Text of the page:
A short history of Christmas
24 December 2014
By Pan Macmillan
Since we're feeling festive, this month’s primer considers some the history behind the holidays.
A day to celebrate
Christmas was seemingly not one of the festivals of the early church. Since devotees of this new faith were, not unreasonably, more concerned with their saviour’s (recent-ish) death, resurrection and potential return, Easter enjoys a greater seniority in the Christian calendar. References to the Jewish festival of Passover in Gospel accounts of the crucifixion also made it easier for theologians to situate it in the year too. When it came to the time of Jesus’ birth, however, the Gospel writers proved less forthcoming, leaving religious leaders, having sifted the evidence, to posit dates in March and April, before in about 300 AD coming down to two specific dates: one in late December, the other in early January.
To this day, the Armenian Church celebrates Jesus’s birthday on 6 January, the date favoured by the Eastern Church, while those to the west plumped for 25 December. In The Stations of the Sun, Ronald Hutton cites the calendar of Philocalus, produced in Rome in 354 AD, as the first historically verifiable record of this day as Christ’s birthday. This date is close to the winter solstice (from the Latin for 'sun stands still’), which normally falls around 21 December and, in many traditions is a celebration of the birth of the sun, since the days grower longer and brighter after the passing of the shortest day.
When Christmas was banned
After the English Civil War and the execution of King Charles I, the celebration of Christmas was banned in England by Oliver Cromwell.
The Puritans who made up and advised Cromwell’s parliament argued that since the date of Jesus’s birth was not given in the Bible, Nativity feasts were not part of God-given scripture. As such, Christmas could only be a later, man-made tradition and one that, to their minds, combined the worst elements of ungodly heathen revelry and pre-Protestant Reformation: Catholic idolatry.
In November 1644, they therefore moved to pass legislation abolishing Christmas. Two years later, its celebration was made an offence and seasonal revels and church services were suppressed, often by military force. With the restoration of the monarchy in 1660, the law was overturned and Christmas resumed in England as before.
However, the Puritans who sailed to the New World during this period took their distaste for Christmas with them. Between 1659 and 1681, Christmas was forbidden in Massachusetts and even after the ban was revoked, many American colonists prided themselves on not observing it.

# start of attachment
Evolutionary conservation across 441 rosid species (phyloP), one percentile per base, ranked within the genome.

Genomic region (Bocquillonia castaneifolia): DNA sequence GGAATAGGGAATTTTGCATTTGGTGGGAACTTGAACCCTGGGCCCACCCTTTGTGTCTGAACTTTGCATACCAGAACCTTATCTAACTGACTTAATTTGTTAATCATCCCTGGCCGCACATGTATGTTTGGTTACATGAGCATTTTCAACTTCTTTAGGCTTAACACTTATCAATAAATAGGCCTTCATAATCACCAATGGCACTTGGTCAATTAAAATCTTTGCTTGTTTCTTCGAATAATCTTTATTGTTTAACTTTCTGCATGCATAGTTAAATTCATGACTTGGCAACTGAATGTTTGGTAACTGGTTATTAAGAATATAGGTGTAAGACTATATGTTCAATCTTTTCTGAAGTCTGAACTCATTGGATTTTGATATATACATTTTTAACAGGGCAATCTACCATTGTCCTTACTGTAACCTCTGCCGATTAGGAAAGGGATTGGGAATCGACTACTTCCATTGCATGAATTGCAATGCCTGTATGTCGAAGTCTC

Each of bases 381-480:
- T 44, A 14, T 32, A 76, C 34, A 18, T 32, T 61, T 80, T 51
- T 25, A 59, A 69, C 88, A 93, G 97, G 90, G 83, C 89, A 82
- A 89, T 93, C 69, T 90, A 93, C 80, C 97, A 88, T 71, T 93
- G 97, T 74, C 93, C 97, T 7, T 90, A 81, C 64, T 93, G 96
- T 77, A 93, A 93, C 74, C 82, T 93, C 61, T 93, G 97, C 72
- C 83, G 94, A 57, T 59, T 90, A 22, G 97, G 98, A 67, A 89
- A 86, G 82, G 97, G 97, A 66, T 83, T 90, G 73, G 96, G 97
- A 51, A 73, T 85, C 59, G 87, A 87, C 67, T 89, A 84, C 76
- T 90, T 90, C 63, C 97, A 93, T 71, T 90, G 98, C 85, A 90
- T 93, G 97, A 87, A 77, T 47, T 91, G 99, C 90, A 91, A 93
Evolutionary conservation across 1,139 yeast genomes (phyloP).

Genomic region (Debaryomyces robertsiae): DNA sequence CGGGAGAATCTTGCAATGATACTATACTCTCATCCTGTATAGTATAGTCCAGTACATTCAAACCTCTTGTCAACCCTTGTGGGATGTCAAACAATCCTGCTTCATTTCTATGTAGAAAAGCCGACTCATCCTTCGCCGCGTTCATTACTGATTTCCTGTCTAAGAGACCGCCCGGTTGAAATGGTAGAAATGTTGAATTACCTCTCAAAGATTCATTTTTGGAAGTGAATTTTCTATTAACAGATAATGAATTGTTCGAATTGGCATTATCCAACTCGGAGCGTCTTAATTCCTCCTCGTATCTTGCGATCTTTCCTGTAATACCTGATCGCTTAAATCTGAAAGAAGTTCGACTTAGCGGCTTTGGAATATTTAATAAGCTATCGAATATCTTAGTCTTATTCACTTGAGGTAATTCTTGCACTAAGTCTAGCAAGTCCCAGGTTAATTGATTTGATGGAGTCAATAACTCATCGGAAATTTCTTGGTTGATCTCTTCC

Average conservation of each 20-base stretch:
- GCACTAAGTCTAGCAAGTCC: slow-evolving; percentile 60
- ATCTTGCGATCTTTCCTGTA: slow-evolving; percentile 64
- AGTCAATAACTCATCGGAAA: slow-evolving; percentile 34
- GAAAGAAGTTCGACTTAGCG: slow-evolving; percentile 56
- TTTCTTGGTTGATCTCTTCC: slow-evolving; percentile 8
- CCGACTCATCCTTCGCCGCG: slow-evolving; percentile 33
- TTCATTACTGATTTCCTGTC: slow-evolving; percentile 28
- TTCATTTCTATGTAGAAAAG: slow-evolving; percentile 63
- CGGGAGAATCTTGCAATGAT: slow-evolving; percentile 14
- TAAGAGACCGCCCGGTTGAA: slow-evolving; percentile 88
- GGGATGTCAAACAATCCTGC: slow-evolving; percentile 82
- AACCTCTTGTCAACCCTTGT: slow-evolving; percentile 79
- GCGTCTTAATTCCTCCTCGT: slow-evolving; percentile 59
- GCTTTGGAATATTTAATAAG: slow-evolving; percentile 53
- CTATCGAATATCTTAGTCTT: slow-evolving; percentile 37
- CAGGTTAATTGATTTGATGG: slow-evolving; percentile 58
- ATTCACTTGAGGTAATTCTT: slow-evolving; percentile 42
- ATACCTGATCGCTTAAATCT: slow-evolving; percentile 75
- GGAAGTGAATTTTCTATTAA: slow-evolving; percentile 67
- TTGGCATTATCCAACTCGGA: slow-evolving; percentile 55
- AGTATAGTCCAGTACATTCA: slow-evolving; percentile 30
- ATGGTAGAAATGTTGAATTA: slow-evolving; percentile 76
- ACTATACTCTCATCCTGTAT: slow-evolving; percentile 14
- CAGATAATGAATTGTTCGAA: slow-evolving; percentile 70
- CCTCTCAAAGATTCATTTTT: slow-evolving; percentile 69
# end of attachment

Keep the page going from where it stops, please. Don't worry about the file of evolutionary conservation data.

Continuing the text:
The Christmas tree
Prince Albert is normally credited with introducing the Christmas tree to England when, in 1840, he had a tree, imported from either Norway or his native Germany, installed in Windsor Castle.
However, it’s probable that it was actually a picture of the Queen, Albert and their offspring around a heavily decorated spruce, first published in the Illustrated London News in December 1848 and widely circulated elsewhere, that did most to popularise Christmas trees in Britain in the Victorian period.
In any case, one of Albert’s predecessors, Queen Charlotte, the German wife of George III, got there first. For she is known to have brought a tree for Christmas to the royal household at Windsor in 1800.
The use of evergreen shrubs as decorative items in winter can be traced back to the ancient Roman festival of Saturnalia. But according to legend, it was another German, Martin Luther, who invented the Christmas tree; the Protestant Reformer was allegedly inspired to bring a tree into his home and adorn it with candles, seeing it as a symbol of the light of salvation, after walking through a starlit forest near Wittenberg.
From St Nicholas to Santa Claus
St Nicholas was a fourth century bishop who lived in Myra, a town in southern Turkey. Acclaimed for giving silver coins to young girls without dowries, saving ship-wrecked sailors and bringing forth grain in times of bitter harvests, he became revered in Italy and stories of his good deeds spread to Russia, and across Scandinavia. By the fourteenth century, he was known as a bringer of presents to the needy and his saint day, 6 December, observed in many north European countries.
As Jeremy Seal records in his excellent Santa: A Life, it was Dutch settlers who took the cult of St Nicholas to America. It was there that their ‘Sinterklaas’, like many an immigrant to any new country, had his name mangled, and was duly transformed into Santa Claus.
By the early nineteenth century, Santa or St Nicholas’s Christmas Eve sleigh-ride gift run had become a well-established part of the festive mythology and was further propagated by Clement Moore's 1823 poem ’Twas the night before Christmas, which contains the lines:
Not a creature was stirring, not even a mouse.
The stockings were hung by the chimney with care,
In hopes that St Nicholas soon would be there.
And while festive adverts by the Coca-Cola drinks company, which began to appear in the 1930s, may have gone some way to solidifying Santa as the fat jolly chap in a red and white suit in the popular imagination, the roots of his colourful outfit go right back the first St Nicholas, who as a bishop would have worn crimson and ermine ecclesiastical robes.